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Despite warning signs, the New Zealand economy remains solid. Although slower than in recent years, New Zealand’s economy is growing at a reasonable pace, in fact better than most of our peer countries.

We’ve been seeing the indicators for a while now that economic growth will stabilise following it slowly losing steam since mid-2017. Infometrics data suggests there will be a pick-up in the housing market next year that will hopefully carry the economy out of its plateau, but continued slower global economic growth, low domestic investment, and slowing spending growth could potentially tip the economy in the other direction.

Manawatū-Whanganui Region

Manawatu’s regional economy grew by 2.2% in the year ended September 2019. This is just below the national growth rate of 2.4% and although still relatively strong, does reflect the slowing growth evident across many New Zealand centres.

Strong retail spending indicators, favourable returns to exports produced in our region, and population and house price growth implies that the slight weakness in GDP estimates for the region was heavily influenced by a temporary fall in regional non-residential consent values. Specifically, the value of non-residential consents decreased by 29.9% over the year to September. By comparison the value of consents in New Zealand increased by 12.7% over the same period. But this decline isn’t as dramatic as it first appears. Consent values were up 85% the year before which is a significant increase, so a decline this year is expected. Significant investment planned for the region to 2022 and beyond will significantly boost non-residential consent values, stimulating employment and economic activity in the region.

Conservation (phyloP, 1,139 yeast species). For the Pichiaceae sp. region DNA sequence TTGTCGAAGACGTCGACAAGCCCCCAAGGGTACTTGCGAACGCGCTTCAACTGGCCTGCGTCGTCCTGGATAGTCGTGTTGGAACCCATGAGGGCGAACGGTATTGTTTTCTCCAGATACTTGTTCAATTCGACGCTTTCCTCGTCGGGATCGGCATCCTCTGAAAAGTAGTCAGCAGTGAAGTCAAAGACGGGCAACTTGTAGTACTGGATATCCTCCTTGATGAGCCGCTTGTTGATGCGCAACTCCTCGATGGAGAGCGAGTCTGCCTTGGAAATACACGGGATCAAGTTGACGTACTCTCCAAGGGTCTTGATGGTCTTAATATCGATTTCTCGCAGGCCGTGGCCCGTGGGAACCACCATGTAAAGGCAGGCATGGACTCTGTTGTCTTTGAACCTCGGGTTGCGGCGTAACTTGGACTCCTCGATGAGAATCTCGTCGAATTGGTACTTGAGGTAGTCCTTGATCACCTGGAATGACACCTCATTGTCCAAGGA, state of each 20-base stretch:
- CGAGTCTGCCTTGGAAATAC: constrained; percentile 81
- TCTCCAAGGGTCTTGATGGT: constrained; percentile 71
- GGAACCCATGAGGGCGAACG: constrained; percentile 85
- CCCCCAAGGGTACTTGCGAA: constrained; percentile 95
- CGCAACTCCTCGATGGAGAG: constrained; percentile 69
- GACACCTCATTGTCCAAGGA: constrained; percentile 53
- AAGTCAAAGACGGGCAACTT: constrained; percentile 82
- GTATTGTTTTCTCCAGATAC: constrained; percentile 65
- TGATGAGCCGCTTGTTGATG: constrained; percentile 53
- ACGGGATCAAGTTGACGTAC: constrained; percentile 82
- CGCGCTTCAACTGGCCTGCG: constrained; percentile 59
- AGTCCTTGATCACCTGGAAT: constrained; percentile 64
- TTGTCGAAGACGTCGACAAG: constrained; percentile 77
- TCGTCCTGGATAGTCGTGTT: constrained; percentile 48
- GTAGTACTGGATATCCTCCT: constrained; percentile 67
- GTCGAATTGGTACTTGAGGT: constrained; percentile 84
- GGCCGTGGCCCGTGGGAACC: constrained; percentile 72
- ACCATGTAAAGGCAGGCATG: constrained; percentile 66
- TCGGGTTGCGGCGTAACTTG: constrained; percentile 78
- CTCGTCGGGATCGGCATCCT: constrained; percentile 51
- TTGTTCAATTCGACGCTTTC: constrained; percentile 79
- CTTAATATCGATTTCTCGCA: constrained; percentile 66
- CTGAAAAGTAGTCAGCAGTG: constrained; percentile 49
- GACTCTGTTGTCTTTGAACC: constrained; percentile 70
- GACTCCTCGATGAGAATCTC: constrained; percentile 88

In contrast, annual average growth in new dwelling consents increased by 9.3% over the year to September. While this is below the New Zealand growth rate of 12.0%, continued growth in the number of new dwelling consents reflects increased demand from strong population growth and the confidence of investors to contribute to the regional housing market. To meet housing demand, there is no doubt that more houses need to be built and fast. Housing supply growth is essential to provide for wellbeing in our region and to retain our affordability relative to other parts of New Zealand. With population growth forecast to continue and more land set to be released to the market in 2020, we expect new dwelling consents to increase substantially over 2020 and beyond.

Electronic card spending on retail purchases increased by 4.0%, compared with national growth of 2.6%. The continuation of strong growth in retail spending reflects the confidence of households, they’re feeling confident and secure with employment and household incomes.